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Can Catseye XLKP auto collimator be used on RC scope ?

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AFAIK the autocollimator is of no use when collimating an RC telescope and having once owned an 8" RC I never found any material supporting or describing the use of an autocollimator for collimating an RC.

The classic autocollimator is designed for use with a single parabolic primary mirror and a flat secondary where the primary alone can form at it's focus point a perfect image of an object at infinity, and this inherent property means the bouncing of an image of the primary centre spot back and forward between primary and autocollimator can be used to adjust for perfect axial alignment of primary, secondary and focuser.

In an RC the primary and secondary are both hyperbolic and a hyperbolic mirror alone can not form a perfect image at it's focus point of an object at infinity, both hyperbolic primary and hyperbolic secondary have to work as a pair, it is possible to position the two mirrors relative to each other so that their principle axis do not correspond but even so an image can be reflected between the primary and the autocollimator making it look as though the telescope is collimated even though it is not.

The weapon of choice for collimating a RC professionally is the collimating telescope and I had the use of an Arriflex version at one time for use with light distributors in medical imaging systems, sadly I had to give it back when I retired and once I sold on the 8" RC I never really needed to buy one of my own: https://www.optcorp.com/takahashi-collimating-telescope-for-refractors-cassegrains-ritchey-chretiens.html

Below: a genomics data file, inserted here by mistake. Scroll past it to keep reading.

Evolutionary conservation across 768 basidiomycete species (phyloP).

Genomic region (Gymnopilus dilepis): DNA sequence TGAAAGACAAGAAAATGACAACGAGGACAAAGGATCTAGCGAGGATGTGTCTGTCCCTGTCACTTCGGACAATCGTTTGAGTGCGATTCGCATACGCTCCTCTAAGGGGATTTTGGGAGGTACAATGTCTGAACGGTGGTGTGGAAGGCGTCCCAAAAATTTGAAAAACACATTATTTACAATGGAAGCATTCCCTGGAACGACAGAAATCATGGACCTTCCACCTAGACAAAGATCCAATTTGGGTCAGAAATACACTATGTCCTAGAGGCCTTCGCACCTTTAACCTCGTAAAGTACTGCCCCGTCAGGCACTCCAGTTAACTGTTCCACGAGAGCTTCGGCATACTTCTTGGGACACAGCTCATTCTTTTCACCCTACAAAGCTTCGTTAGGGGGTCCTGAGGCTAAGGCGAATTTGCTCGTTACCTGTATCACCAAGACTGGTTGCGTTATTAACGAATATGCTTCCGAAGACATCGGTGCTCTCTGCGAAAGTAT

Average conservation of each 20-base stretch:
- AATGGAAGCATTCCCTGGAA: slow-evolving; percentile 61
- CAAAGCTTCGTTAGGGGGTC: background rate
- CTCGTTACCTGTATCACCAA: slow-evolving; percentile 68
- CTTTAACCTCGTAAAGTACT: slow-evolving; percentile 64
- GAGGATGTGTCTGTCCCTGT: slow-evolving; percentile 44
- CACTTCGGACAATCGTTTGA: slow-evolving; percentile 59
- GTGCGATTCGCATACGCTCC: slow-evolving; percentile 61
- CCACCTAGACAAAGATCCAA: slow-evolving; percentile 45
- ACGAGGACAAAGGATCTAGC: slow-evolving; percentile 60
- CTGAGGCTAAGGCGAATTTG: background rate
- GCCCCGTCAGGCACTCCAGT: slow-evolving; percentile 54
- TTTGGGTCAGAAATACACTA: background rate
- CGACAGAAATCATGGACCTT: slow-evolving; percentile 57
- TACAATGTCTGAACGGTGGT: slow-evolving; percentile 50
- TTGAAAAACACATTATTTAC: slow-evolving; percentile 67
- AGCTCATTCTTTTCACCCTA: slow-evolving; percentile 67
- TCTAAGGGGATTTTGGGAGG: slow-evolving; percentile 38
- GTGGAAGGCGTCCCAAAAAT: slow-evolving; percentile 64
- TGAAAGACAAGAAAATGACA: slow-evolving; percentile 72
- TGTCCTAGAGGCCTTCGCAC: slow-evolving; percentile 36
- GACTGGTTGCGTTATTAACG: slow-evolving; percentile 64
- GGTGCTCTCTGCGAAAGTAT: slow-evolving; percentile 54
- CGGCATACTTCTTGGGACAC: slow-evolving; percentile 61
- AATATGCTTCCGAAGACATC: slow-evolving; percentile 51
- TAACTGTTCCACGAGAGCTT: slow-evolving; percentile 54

In many ways there is a cross over between the collimating telescope and the autocollimator but in the collimating telescope you only look for the reflection of the collimating telescope illuminated target-face reflecting back off the secondary and reflections back are of no use for aligning the primary, also the use of the collimating telescope requires that the secondary is accurately optically centre spotted and most of the mass market RC secondaries are not even mechanically centre marked.

To get a definitive answer you could try sending a PM to Peter Drew who is a member here and has a lot of experience with collimating all kinds of telescopes, there is also quite a good publication linked below from a manufacturer of RC telescopes. Though written around their own products it does contain much useful information regarding RC collimation in general and describes how to collimate an RC accurately without using any special tools at all and is pretty much how I used to collimate mine although I did use a Ronchi eyepiece to set the distance between primary and secondary correctly: http://www.deepskyinstruments.com/truerc/docs/DSI_Collimation_Procedure_Ver_1.0.pdf


Edited by Oddsocks
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Hi oddsocks, many thanks for your detailed response and clarifying the usage of the auto collimator.

in regards to the Tak scope, I have been less than impressed with it, as it sight tube has a sliding component to focus the sight, and unfortunately the sliding component has an awful lot of slop / play in it, which results in the centre dot being used for collimation process moving about due to the slop.

i also have the howie glitter, so will probably strip down my Rc and rebuild it to see if I can resolve my ongoing colimation issues.



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